A winch may be one of the most useful vehicular-based tools you can own, adding utility that is difficult to compensate for with other tools. Sure, you can also use a farm jack or come-along for many of the same tasks as a winch and more, but the amount of labor needed to get the same tasks done is larger than with an electrically or hydraulically powered winch. The most obvious task a winch can handle is vehicle recovery—assuming you have some sort of solid land anchor to winch to, be it another vehicle, a sturdy tree, large rock, or some mechanical anchor nearby. We’ve used winches for landscaping, moving rocks, logs, and dirt, and to uproot small trees and bushes out of the ground or impart a falling direction to a larger tree that’s getting cut down. We’ve also seen winches used to right fallen fences or add tension to a wire-based fence. Their utility around the house (and on the trail) is only limited by how you can imagine using them. On the trail a winch and a tree saver or other strap can make self-recovery much less of a hassle, although we would never recommend going four-wheeling alone. Winches come in handy for some trail repairs, like straightening bent tie rods, or acting as a stabilizer when a vehicle is in a precarious position and a wheel has to come off. Truly, winches are a versatile tool that can expand the utility of just about any 4x4 vehicle.
In today’s world there are tons of winches on the market with prices ranging from a few hundred dollars to several thousand dollars and everywhere in between. Like with anything you might buy, these prices can reflect the manufacturer’s efforts at maintaining an affordable price or dedication to their products durability and reliability despite heavy use. Like with many tools, choosing the right winch for the job depends on what the job at hand is. The first step is to find out what’s available. Our plan is to introduce you to a wide selection of winches and winch manufacturers that offer winches with load ranges between 6,000 and 15,000 pounds. This range is perfect for use with most 4x4s from the smallest Jeep and Suzuki 4x4s on up to 3/4- and 1-ton 4x4 trucks. We’ll talk a little bit about the company and its product line, and we’ll show you an example of one of their winches in more detail. What you want and need is up to you now that we’ve made the introduction.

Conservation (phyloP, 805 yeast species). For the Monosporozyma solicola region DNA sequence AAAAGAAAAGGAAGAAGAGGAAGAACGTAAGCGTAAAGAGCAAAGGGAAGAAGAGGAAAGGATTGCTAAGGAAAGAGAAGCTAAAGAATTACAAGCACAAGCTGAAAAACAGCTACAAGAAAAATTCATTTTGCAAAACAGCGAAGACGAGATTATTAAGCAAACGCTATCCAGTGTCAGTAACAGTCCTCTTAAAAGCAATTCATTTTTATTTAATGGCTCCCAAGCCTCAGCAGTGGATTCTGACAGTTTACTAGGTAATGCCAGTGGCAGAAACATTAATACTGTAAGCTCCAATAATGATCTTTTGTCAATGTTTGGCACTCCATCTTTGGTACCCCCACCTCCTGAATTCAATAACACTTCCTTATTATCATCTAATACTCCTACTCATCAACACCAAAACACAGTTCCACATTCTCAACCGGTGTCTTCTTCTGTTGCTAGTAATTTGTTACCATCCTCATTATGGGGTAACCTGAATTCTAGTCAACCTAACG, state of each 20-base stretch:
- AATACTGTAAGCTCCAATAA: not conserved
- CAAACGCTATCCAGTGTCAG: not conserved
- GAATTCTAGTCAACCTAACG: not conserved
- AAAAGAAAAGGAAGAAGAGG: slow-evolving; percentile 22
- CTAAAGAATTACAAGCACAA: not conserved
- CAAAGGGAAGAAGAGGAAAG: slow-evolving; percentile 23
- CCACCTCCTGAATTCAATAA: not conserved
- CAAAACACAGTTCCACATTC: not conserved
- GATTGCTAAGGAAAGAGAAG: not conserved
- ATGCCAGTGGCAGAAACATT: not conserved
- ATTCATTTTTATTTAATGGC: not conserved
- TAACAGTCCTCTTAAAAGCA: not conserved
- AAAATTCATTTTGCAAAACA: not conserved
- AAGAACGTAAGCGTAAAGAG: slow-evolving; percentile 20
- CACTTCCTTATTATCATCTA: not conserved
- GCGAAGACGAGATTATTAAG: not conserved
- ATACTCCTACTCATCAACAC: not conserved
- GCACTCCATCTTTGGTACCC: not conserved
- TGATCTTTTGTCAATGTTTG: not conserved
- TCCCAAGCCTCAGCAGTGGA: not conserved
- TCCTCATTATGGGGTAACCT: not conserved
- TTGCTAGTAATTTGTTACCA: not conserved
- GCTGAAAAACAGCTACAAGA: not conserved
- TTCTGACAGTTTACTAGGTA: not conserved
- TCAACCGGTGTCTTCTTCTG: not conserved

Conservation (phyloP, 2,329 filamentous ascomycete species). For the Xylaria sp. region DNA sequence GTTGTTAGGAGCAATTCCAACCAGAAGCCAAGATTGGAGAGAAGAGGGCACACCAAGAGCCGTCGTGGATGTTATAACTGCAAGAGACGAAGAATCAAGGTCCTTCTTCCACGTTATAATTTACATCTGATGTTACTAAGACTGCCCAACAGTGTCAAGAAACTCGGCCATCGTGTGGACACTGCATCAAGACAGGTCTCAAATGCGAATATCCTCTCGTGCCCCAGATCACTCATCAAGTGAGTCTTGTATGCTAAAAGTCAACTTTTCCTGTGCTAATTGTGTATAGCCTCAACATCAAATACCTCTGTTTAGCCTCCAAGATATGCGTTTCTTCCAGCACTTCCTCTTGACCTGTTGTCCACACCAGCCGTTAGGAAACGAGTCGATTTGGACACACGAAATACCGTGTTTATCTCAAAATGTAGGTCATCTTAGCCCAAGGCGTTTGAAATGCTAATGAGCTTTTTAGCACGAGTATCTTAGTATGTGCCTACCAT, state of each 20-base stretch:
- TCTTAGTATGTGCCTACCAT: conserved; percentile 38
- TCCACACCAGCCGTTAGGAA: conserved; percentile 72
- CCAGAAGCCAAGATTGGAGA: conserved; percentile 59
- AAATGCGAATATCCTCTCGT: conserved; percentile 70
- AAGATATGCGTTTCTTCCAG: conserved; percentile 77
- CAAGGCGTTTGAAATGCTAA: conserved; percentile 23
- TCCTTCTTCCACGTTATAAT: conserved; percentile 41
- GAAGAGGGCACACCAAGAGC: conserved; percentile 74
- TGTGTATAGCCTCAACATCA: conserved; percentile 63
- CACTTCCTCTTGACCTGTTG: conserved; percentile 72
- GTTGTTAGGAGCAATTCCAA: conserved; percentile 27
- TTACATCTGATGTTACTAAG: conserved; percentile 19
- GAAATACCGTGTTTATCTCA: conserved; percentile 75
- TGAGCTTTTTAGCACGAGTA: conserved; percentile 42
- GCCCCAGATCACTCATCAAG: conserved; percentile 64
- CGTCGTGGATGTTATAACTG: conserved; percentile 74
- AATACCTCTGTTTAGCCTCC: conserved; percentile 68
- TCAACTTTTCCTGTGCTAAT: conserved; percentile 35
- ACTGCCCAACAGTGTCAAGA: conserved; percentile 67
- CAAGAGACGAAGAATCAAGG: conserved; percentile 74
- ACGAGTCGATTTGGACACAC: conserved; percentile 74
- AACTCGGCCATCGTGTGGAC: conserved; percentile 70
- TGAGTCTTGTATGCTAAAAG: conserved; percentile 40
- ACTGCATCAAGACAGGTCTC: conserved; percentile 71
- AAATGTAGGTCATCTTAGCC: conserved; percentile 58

MODERN RELIABILITYWho: Warn
What: Warn might just be the most widely recognized American winch company in the world. We’ve seen and used Warn winches (sometimes in admittedly unkind ways) from the deepest corners of Africa to the northernmost points in Alaska and everywhere in between. Formed on June 10, 1948, Warn Industries cut their teeth making surplus WWII Jeeps more road-friendly right at the inception of four-wheeling as a hobby and have ever since built products of the utmost quality and reliability. Warn’s flagship winch is the ZEON Platinum 12s (although we will always have a special place in our hearts for the venerable and still available Warn 8274-50). With 80 feet of 3/8-inch military-inspired Spydura Pro synthetic rope and aluminum hawse fairlead, an all-new high-speed motor, and stronger gears, the ZEON Platinum 12s has best-in-class efficiency, and Warn’s highest durability rating. The advanced wireless remote allows you to control the winch’s functions including engaging the clutch and up to two accessories. This sophisticated, advanced remote provides operator feedback on vehicle battery charge and winch motor temperature, controls operation of the winch, and more.
Range of products: 100- to 30,000-pound electric and hydraulic winches, winch mounts, winch accessories, bumpers, body armor, locking hubs, lights, gloves, and more
Info: Warn Industries, 800/543-9276, warn.com